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Doody's Review ServiceReviewer: Ian Glass, MD, FRCP, FRACP, FACMG (University of Washington School of Medicine)
Description: This is the expanded and updated eighth edition of one of the most well known, authoritative genetics texts.
Purpose: The seventh edition assumed the purpose of becoming a textbook of the contribution of genetics to medicine. This aim is extended even further in this four-volume edition, presenting comprehensive information from basic research and clinical sources. The work contains an awe-inspiring amount of information and by and large fulfills its lofty aims. The number of chapters has increased by 100 and the selection criteria for inclusion, "an identifiable molecular explanation for the disease and it affects a dynamic phenotype." is wide. Inevitably, selection exists but the range of human disorders covered is truly impressive. For a 500-author work the writing is concise — accessible, even — and the book achieves its aims.
Audience: A wide readership of scientists and physicians is anticipated. Any professional desiring an in-depth discourse on a particular human disorder with a genetic component or more general themes of human genetics will benefit from consulting this book, but it assumes a degree of basic scientific understanding. The authors and editors are all eminent and recognized authorities in their field.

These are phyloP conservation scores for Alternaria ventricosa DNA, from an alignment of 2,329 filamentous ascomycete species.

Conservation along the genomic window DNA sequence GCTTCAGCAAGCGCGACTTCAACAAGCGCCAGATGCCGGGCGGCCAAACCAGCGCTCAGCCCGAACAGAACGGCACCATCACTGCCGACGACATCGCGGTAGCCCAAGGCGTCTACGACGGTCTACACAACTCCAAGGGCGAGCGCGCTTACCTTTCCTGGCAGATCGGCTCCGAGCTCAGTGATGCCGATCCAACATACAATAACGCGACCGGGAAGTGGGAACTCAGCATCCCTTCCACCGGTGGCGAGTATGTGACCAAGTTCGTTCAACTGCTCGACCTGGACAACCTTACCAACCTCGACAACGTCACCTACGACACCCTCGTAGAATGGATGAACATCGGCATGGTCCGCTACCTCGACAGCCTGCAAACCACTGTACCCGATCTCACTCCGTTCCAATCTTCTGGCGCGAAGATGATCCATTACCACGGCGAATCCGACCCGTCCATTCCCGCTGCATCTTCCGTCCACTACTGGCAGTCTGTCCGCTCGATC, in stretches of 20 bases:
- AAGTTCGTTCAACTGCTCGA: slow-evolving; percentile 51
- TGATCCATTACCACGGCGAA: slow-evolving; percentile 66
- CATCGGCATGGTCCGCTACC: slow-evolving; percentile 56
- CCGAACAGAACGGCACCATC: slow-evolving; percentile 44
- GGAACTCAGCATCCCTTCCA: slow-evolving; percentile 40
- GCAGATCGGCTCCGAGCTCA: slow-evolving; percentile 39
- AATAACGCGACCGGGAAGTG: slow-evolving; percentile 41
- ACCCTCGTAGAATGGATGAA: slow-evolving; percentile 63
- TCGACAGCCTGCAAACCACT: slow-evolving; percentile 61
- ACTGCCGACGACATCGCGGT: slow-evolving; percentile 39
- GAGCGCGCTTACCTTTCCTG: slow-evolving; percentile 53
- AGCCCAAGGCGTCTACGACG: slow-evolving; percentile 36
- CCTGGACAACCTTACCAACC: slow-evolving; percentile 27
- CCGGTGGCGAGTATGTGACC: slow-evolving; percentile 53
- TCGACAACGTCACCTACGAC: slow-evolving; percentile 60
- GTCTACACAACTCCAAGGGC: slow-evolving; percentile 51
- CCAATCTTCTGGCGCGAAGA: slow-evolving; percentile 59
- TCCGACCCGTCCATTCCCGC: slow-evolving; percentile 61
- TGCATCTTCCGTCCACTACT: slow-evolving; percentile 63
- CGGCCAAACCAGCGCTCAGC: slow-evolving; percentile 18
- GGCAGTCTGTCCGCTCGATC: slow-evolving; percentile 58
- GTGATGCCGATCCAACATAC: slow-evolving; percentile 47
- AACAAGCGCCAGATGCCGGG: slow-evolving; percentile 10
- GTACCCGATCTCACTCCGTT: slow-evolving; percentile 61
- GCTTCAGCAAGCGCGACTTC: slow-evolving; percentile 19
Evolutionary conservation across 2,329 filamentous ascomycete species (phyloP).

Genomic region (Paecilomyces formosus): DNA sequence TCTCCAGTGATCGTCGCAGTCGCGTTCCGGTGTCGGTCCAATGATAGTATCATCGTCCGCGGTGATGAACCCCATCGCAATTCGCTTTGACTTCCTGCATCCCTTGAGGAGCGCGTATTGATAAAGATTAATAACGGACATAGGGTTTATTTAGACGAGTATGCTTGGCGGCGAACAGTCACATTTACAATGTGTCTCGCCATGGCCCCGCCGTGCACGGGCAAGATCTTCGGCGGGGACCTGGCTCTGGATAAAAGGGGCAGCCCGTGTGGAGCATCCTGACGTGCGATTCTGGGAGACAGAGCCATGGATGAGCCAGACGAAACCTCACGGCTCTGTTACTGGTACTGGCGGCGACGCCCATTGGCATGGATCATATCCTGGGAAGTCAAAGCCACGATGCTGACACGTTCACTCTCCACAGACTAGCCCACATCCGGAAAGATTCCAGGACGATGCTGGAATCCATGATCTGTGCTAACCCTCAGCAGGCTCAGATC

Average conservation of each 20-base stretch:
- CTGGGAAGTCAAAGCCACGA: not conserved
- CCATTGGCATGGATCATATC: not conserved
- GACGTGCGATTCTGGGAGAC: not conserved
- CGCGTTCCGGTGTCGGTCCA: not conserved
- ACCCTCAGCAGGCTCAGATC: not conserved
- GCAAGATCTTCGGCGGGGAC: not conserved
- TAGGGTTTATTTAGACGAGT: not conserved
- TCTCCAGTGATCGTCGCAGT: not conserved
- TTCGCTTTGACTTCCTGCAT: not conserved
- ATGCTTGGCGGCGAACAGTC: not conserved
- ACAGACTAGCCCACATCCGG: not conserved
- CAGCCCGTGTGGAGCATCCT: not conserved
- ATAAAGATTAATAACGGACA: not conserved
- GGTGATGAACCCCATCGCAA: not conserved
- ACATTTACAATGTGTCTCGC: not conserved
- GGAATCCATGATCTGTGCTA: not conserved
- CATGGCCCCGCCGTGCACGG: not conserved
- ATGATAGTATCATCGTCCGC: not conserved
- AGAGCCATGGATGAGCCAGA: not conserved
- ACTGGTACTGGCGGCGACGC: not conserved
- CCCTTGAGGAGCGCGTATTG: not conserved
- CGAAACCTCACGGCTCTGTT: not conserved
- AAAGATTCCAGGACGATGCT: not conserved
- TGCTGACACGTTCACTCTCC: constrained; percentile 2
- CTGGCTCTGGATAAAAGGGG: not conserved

Features: The book is well illustrated. The plentiful accompanying tables are helpful summaries of complex information. The references are pertinent and relevant and the table of contents and index are more than adequate. The appearance of the book is enhanced by its new green coloration and a cover depicting the double helix. The uniqueness of this book lies in its willingness to not only report individual disorders in detail, but to develop general themes in the face of rapid scientific advances.
Assessment: In my opinion, this work has no peer and is an outstanding contribution to the medico-scientific texts currently available. No library should be without a copy. It deserves its reputation as a classic.